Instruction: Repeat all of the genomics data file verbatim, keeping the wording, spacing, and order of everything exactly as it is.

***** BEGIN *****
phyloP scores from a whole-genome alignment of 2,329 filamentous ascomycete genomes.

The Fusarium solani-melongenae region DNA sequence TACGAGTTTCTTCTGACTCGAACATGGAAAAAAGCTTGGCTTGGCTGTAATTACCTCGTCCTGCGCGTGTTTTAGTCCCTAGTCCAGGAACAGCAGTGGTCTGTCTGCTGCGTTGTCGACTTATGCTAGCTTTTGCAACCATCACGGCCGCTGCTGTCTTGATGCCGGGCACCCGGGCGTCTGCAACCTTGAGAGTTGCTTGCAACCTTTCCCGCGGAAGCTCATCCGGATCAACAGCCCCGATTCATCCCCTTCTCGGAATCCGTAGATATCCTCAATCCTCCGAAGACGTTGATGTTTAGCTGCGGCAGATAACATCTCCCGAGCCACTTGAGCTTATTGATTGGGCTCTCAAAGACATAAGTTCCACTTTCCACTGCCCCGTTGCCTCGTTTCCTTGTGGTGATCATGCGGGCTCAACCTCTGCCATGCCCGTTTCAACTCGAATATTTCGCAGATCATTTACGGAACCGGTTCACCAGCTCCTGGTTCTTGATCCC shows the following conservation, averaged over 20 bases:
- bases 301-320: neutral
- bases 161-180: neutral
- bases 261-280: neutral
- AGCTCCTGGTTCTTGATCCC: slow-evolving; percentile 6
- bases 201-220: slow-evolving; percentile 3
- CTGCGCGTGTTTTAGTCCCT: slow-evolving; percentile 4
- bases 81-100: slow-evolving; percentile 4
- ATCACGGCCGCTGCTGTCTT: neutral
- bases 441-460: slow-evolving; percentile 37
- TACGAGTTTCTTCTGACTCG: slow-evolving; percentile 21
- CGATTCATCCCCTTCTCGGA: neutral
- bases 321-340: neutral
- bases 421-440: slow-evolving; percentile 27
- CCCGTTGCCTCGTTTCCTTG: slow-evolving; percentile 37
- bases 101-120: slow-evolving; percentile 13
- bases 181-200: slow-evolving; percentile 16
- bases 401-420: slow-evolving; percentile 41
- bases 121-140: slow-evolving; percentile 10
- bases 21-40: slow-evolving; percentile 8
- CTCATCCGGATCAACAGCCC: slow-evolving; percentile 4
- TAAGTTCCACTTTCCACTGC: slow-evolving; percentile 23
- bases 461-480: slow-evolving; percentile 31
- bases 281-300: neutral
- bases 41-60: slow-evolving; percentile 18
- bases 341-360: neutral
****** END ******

phyloP scores from a whole-genome alignment of 2,329 filamentous ascomycete genomes.

The Fusarium solani-melongenae region DNA sequence TACGAGTTTCTTCTGACTCGAACATGGAAAAAAGCTTGGCTTGGCTGTAATTACCTCGTCCTGCGCGTGTTTTAGTCCCTAGTCCAGGAACAGCAGTGGTCTGTCTGCTGCGTTGTCGACTTATGCTAGCTTTTGCAACCATCACGGCCGCTGCTGTCTTGATGCCGGGCACCCGGGCGTCTGCAACCTTGAGAGTTGCTTGCAACCTTTCCCGCGGAAGCTCATCCGGATCAACAGCCCCGATTCATCCCCTTCTCGGAATCCGTAGATATCCTCAATCCTCCGAAGACGTTGATGTTTAGCTGCGGCAGATAACATCTCCCGAGCCACTTGAGCTTATTGATTGGGCTCTCAAAGACATAAGTTCCACTTTCCACTGCCCCGTTGCCTCGTTTCCTTGTGGTGATCATGCGGGCTCAACCTCTGCCATGCCCGTTTCAACTCGAATATTTCGCAGATCATTTACGGAACCGGTTCACCAGCTCCTGGTTCTTGATCCC shows the following conservation, averaged over 20 bases:
- bases 301-320: neutral
- bases 161-180: neutral
- bases 261-280: neutral
- AGCTCCTGGTTCTTGATCCC: slow-evolving; percentile 6
- bases 201-220: slow-evolving; percentile 3
- CTGCGCGTGTTTTAGTCCCT: slow-evolving; percentile 4
- bases 81-100: slow-evolving; percentile 4
- ATCACGGCCGCTGCTGTCTT: neutral
- bases 441-460: slow-evolving; percentile 37
- TACGAGTTTCTTCTGACTCG: slow-evolving; percentile 21
- CGATTCATCCCCTTCTCGGA: neutral
- bases 321-340: neutral
- bases 421-440: slow-evolving; percentile 27
- CCCGTTGCCTCGTTTCCTTG: slow-evolving; percentile 37
- bases 101-120: slow-evolving; percentile 13
- bases 181-200: slow-evolving; percentile 16
- bases 401-420: slow-evolving; percentile 41
- bases 121-140: slow-evolving; percentile 10
- bases 21-40: slow-evolving; percentile 8
- CTCATCCGGATCAACAGCCC: slow-evolving; percentile 4
- TAAGTTCCACTTTCCACTGC: slow-evolving; percentile 23
- bases 461-480: slow-evolving; percentile 31
- bases 281-300: neutral
- bases 41-60: slow-evolving; percentile 18
- bases 341-360: neutral